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  • br Chronic obstructive pulmonary disease COPD is characteriz


    Chronic obstructive pulmonary disease (COPD) is characterized by progressive obstruction of airflow, not fully reversible, which is accompanied by a chronic inflammatory response, induced by deleterious particles or gases, in airways and lung parenchyma. The most important risk factor for COPD is cigarette smoking. COPD is a collection of conditions, which include emphysema, chronic Calyculin A with mucus hypersecretion, bronchiolar and vascular remodeling, and sometimes the presence of fibrotic areas scattered throughout the parenchyma, in which emphysema and fibrosis may coexist. There are currently no specific COPD treatments, and smoking cessation (SC) remains the most effective therapeutic intervention in patients with COPD. However, in many cases SC may only relieve the airflow obstruction and inflammatory response., Several studies in humans and animal experiments have demonstrated that, once COPD is initiated, the pulmonary inflammatory response continues, , and the enlarged alveolar airspace cannot be reversed after SC. Thus, persistent lung inflammation associated with a progressive deterioration of respiratory function (progressive decline in forced expiratory volume in 1 second) and infections in ex-smokers are an increasingly important clinical problem whose mechanistic basis remains poorly understood. Studies on mouse models of cigarette smoke (CS) identified several mechanisms by which COPD lesions may be induced., These include the activation of the innate and adaptive immune responses, that can lead to enhanced protease/antiprotease, or oxidant/antioxidant imbalances, , in lung tissue with alveolar wall degradation. The precise relationship between smoking, immune modulation in the lung, and respiratory infections is still the object of investigation because bacterial and viral infections may be critical in the induction of acute exacerbations in later COPD stages. In general, available therapies do not adequately suppress inflammation, and even inhaled corticosteroids, although effective in asthma, reduce exacerbations only to a certain extent in COPD and do not seem to reduce disease progression. In addition, new classes of drugs, such as phosphodiesterase-4 inhibitors, can prolong the time between re-exacerbations but are not potentially able to stop the vicious cycle at the basis of persistent inflammation that characterizes and influences the various clinical stages of the disease. Much of the current knowledge on the pathogenic mechanism(s) implicated in COPD derives from studies performed on several experimental animal models and in particular on smoking mice, which are able to replicate several features of human COPD., , , It was demonstrated that genetic ablation of the formyl-peptide receptor-1 () gene in mice or treatment with specific antagonists of FPRs prevents recruitment of inflammatory cells in the lung and confers protection from smoking-induced lung emphysema. These receptors, overexpressed in patients with COPD, have been recently involved, together with mitochondrial formylated peptides, also in acute lung inflammation and injury. In this context, by using a curative experimental model of CS-induced pulmonary changes that is currently used in preclinical studies the ongoing lung inflammation and deterioration that follows SC was studied as well as the role of (FPR) signaling in the persistency of inflammation. The modulation of FPR-related signaling in mice halts chronic inflammation and prevents the deterioration of alveolar structures and the remodeling of airways that follow SC in mice. It is widely accepted that the enlargement of alveolar airspaces and the remodeling of small airways induced by CS constitute the pathologic basis of airflow obstruction in COPD patients., Materials and Methods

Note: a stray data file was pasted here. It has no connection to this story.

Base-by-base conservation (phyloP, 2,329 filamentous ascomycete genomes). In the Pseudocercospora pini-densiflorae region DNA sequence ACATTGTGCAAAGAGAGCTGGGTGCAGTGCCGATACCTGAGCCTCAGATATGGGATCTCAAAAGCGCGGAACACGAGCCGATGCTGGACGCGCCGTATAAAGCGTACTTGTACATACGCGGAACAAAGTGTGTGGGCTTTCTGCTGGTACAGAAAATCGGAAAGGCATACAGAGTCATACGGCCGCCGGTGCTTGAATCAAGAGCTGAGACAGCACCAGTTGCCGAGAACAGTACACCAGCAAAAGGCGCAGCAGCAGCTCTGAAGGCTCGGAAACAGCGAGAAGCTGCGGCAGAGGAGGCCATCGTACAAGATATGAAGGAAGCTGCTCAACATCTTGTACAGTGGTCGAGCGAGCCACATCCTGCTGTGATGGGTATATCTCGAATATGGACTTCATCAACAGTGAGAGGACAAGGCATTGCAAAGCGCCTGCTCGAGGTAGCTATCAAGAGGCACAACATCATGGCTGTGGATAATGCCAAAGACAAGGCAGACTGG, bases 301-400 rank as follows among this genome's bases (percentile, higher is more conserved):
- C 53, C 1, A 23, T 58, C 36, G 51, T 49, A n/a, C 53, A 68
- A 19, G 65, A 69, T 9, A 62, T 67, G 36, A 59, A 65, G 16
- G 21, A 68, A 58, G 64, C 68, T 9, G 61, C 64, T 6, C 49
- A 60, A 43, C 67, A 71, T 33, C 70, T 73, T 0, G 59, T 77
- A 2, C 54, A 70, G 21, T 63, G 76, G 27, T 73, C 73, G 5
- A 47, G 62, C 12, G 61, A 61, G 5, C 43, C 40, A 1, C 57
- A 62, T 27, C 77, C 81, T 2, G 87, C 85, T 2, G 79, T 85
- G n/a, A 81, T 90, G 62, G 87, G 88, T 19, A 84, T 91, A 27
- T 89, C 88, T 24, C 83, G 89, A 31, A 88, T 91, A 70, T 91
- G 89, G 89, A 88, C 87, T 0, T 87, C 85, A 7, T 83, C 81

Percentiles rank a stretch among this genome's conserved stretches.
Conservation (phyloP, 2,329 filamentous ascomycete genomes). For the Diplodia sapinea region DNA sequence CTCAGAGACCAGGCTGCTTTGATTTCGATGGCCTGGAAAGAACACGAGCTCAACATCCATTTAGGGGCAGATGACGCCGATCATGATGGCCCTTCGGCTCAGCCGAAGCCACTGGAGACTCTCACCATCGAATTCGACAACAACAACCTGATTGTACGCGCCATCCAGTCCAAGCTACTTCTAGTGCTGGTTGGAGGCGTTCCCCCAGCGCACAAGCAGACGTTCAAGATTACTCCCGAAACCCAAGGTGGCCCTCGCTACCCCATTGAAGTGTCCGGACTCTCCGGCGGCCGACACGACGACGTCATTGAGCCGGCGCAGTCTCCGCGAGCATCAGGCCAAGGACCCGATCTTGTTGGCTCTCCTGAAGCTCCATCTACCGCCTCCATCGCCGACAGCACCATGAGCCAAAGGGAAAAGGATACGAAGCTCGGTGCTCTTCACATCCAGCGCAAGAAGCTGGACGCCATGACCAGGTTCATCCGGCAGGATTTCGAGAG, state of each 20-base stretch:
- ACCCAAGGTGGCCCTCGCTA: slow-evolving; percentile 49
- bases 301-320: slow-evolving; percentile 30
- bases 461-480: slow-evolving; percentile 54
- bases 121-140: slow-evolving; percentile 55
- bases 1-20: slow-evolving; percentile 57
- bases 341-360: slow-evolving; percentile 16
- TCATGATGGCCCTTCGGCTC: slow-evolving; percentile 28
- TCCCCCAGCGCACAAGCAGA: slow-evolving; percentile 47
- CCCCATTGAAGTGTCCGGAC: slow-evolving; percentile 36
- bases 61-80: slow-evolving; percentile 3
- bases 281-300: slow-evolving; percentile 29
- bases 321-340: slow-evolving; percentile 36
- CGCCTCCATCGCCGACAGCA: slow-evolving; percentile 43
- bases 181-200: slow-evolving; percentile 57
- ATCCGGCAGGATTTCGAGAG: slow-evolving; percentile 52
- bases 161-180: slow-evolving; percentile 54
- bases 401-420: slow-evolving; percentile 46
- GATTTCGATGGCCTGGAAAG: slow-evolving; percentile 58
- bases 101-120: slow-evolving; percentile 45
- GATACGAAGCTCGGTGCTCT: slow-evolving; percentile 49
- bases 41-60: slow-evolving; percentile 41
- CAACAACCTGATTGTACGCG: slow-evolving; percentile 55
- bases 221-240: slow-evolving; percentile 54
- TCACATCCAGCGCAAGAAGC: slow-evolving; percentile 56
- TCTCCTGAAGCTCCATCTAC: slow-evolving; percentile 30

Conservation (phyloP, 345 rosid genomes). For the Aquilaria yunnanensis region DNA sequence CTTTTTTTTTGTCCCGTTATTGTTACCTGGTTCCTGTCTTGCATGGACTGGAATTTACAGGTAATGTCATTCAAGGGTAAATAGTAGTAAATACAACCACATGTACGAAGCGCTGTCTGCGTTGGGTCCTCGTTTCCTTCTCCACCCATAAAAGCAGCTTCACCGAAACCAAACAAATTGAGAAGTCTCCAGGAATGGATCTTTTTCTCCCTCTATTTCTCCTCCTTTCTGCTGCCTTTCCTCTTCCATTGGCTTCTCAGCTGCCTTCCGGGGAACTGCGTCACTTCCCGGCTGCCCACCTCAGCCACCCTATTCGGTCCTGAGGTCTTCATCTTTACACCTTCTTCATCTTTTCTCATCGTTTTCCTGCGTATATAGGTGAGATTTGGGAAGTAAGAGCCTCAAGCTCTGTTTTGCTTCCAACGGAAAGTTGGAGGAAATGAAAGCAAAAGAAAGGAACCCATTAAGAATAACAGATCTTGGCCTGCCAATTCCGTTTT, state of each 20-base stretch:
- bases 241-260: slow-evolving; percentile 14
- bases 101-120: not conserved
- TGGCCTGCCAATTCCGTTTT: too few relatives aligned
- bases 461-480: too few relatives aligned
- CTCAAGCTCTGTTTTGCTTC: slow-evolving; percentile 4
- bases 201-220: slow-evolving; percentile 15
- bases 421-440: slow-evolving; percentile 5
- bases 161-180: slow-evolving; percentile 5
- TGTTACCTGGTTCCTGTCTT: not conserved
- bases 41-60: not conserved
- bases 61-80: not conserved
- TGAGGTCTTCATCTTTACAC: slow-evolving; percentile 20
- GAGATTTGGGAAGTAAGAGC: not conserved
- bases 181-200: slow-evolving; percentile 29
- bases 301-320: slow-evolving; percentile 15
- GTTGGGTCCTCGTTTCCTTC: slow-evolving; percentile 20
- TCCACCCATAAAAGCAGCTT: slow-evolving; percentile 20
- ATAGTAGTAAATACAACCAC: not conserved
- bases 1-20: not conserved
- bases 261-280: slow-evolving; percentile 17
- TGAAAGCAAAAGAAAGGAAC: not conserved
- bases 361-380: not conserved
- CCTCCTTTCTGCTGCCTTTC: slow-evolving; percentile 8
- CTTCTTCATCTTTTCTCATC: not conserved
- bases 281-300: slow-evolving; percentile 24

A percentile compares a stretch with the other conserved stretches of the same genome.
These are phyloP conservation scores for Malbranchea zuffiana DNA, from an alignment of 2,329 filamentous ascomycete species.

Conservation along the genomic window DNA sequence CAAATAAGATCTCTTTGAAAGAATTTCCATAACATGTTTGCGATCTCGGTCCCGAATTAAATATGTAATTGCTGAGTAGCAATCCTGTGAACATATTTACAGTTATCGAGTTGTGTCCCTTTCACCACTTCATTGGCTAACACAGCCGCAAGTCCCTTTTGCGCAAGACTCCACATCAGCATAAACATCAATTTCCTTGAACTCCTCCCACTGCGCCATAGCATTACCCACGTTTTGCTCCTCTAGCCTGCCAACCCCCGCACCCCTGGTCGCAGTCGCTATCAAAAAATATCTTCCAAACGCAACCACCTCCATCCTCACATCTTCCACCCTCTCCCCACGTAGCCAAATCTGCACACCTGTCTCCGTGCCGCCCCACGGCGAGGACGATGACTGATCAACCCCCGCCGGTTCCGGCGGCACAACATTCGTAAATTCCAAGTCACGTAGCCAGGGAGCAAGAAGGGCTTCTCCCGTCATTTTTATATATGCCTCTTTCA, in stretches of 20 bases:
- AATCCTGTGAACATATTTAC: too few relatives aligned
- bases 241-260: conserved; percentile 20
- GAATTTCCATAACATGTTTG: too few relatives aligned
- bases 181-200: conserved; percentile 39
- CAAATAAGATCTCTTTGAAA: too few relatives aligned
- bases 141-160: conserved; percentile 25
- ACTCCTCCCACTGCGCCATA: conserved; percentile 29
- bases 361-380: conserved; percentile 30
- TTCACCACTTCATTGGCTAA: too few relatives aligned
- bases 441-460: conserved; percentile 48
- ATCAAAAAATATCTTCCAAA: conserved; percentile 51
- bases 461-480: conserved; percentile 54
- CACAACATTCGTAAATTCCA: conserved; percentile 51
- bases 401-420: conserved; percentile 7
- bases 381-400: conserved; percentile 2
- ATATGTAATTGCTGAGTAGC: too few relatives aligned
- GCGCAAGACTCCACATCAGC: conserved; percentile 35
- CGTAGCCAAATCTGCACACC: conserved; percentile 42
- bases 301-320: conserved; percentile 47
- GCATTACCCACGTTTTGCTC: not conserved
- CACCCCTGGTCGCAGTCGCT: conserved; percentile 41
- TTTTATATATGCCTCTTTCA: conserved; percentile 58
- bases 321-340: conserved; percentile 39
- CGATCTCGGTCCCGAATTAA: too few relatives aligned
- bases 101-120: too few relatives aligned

Discussion Several studies in humans and animal experiments have demonstrated that, once COPD is initiated, the pulmonary inflammatory response continues5, 6, 7 and that the enlarged alveolar airspace cannot be reversed after SC. Available therapies do not adequately suppress inflammation and are not able to stop the vicious cycle that is at the basis of persistent inflammation.